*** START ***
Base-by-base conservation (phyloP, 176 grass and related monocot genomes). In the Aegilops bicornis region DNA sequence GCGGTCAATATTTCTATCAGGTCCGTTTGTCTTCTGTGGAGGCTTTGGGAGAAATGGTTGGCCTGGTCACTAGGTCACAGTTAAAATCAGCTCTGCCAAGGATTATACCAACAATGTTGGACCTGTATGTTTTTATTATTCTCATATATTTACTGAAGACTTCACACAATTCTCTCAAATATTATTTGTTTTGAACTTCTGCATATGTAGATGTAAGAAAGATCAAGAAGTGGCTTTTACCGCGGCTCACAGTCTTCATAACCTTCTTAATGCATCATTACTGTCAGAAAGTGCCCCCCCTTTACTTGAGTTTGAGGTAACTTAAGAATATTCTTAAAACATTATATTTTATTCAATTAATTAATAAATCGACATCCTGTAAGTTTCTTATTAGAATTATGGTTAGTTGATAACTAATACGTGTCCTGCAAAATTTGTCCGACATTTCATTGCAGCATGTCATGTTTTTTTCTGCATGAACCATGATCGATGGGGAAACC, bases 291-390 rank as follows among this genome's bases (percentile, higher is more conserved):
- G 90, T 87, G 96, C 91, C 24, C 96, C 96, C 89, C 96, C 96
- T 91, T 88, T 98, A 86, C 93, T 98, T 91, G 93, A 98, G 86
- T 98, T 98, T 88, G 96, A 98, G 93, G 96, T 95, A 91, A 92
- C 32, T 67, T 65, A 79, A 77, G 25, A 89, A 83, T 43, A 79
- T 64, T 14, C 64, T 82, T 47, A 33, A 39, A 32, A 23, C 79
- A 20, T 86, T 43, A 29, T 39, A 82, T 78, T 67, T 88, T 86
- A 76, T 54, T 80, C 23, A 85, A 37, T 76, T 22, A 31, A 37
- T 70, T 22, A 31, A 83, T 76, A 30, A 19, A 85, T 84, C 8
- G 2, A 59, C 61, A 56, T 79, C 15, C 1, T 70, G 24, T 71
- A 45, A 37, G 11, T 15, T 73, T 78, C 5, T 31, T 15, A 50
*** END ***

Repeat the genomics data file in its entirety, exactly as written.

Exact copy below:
Base-by-base conservation (phyloP, 176 grass and related monocot genomes). In the Aegilops bicornis region DNA sequence GCGGTCAATATTTCTATCAGGTCCGTTTGTCTTCTGTGGAGGCTTTGGGAGAAATGGTTGGCCTGGTCACTAGGTCACAGTTAAAATCAGCTCTGCCAAGGATTATACCAACAATGTTGGACCTGTATGTTTTTATTATTCTCATATATTTACTGAAGACTTCACACAATTCTCTCAAATATTATTTGTTTTGAACTTCTGCATATGTAGATGTAAGAAAGATCAAGAAGTGGCTTTTACCGCGGCTCACAGTCTTCATAACCTTCTTAATGCATCATTACTGTCAGAAAGTGCCCCCCCTTTACTTGAGTTTGAGGTAACTTAAGAATATTCTTAAAACATTATATTTTATTCAATTAATTAATAAATCGACATCCTGTAAGTTTCTTATTAGAATTATGGTTAGTTGATAACTAATACGTGTCCTGCAAAATTTGTCCGACATTTCATTGCAGCATGTCATGTTTTTTTCTGCATGAACCATGATCGATGGGGAAACC, bases 291-390 rank as follows among this genome's bases (percentile, higher is more conserved):
- G 90, T 87, G 96, C 91, C 24, C 96, C 96, C 89, C 96, C 96
- T 91, T 88, T 98, A 86, C 93, T 98, T 91, G 93, A 98, G 86
- T 98, T 98, T 88, G 96, A 98, G 93, G 96, T 95, A 91, A 92
- C 32, T 67, T 65, A 79, A 77, G 25, A 89, A 83, T 43, A 79
- T 64, T 14, C 64, T 82, T 47, A 33, A 39, A 32, A 23, C 79
- A 20, T 86, T 43, A 29, T 39, A 82, T 78, T 67, T 88, T 86
- A 76, T 54, T 80, C 23, A 85, A 37, T 76, T 22, A 31, A 37
- T 70, T 22, A 31, A 83, T 76, A 30, A 19, A 85, T 84, C 8
- G 2, A 59, C 61, A 56, T 79, C 15, C 1, T 70, G 24, T 71
- A 45, A 37, G 11, T 15, T 73, T 78, C 5, T 31, T 15, A 50